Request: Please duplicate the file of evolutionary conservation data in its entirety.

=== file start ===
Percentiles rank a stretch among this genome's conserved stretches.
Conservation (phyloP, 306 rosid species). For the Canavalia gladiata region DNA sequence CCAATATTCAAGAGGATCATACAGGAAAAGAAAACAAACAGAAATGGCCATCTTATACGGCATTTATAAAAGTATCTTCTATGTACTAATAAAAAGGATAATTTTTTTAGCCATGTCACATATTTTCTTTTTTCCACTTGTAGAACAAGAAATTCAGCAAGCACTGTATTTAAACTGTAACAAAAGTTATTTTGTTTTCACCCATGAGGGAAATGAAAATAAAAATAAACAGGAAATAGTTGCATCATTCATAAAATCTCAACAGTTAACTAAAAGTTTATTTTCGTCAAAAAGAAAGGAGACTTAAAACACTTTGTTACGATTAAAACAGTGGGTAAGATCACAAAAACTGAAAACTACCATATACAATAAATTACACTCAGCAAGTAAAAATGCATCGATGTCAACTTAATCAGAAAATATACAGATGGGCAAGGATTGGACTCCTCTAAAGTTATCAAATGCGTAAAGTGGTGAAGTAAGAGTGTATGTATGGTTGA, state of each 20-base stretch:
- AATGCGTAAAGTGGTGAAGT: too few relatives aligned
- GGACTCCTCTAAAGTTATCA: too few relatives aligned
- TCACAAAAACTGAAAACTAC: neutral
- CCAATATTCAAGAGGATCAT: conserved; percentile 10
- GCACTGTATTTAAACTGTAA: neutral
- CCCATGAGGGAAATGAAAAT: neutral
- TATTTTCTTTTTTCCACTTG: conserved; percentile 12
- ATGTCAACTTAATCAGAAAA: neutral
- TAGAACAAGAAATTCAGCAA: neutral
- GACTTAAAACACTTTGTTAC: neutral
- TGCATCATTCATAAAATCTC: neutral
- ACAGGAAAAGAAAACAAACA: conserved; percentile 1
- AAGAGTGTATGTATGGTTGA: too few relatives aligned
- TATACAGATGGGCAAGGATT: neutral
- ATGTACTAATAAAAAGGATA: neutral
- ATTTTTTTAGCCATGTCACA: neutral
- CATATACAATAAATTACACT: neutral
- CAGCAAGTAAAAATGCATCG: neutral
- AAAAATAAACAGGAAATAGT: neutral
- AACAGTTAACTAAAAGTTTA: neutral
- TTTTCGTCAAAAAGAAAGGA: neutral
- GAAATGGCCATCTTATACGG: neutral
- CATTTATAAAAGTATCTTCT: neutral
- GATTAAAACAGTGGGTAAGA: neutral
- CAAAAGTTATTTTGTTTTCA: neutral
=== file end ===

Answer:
Percentiles rank a stretch among this genome's conserved stretches.
Conservation (phyloP, 306 rosid species). For the Canavalia gladiata region DNA sequence CCAATATTCAAGAGGATCATACAGGAAAAGAAAACAAACAGAAATGGCCATCTTATACGGCATTTATAAAAGTATCTTCTATGTACTAATAAAAAGGATAATTTTTTTAGCCATGTCACATATTTTCTTTTTTCCACTTGTAGAACAAGAAATTCAGCAAGCACTGTATTTAAACTGTAACAAAAGTTATTTTGTTTTCACCCATGAGGGAAATGAAAATAAAAATAAACAGGAAATAGTTGCATCATTCATAAAATCTCAACAGTTAACTAAAAGTTTATTTTCGTCAAAAAGAAAGGAGACTTAAAACACTTTGTTACGATTAAAACAGTGGGTAAGATCACAAAAACTGAAAACTACCATATACAATAAATTACACTCAGCAAGTAAAAATGCATCGATGTCAACTTAATCAGAAAATATACAGATGGGCAAGGATTGGACTCCTCTAAAGTTATCAAATGCGTAAAGTGGTGAAGTAAGAGTGTATGTATGGTTGA, state of each 20-base stretch:
- AATGCGTAAAGTGGTGAAGT: too few relatives aligned
- GGACTCCTCTAAAGTTATCA: too few relatives aligned
- TCACAAAAACTGAAAACTAC: neutral
- CCAATATTCAAGAGGATCAT: conserved; percentile 10
- GCACTGTATTTAAACTGTAA: neutral
- CCCATGAGGGAAATGAAAAT: neutral
- TATTTTCTTTTTTCCACTTG: conserved; percentile 12
- ATGTCAACTTAATCAGAAAA: neutral
- TAGAACAAGAAATTCAGCAA: neutral
- GACTTAAAACACTTTGTTAC: neutral
- TGCATCATTCATAAAATCTC: neutral
- ACAGGAAAAGAAAACAAACA: conserved; percentile 1
- AAGAGTGTATGTATGGTTGA: too few relatives aligned
- TATACAGATGGGCAAGGATT: neutral
- ATGTACTAATAAAAAGGATA: neutral
- ATTTTTTTAGCCATGTCACA: neutral
- CATATACAATAAATTACACT: neutral
- CAGCAAGTAAAAATGCATCG: neutral
- AAAAATAAACAGGAAATAGT: neutral
- AACAGTTAACTAAAAGTTTA: neutral
- TTTTCGTCAAAAAGAAAGGA: neutral
- GAAATGGCCATCTTATACGG: neutral
- CATTTATAAAAGTATCTTCT: neutral
- GATTAAAACAGTGGGTAAGA: neutral
- CAAAAGTTATTTTGTTTTCA: neutral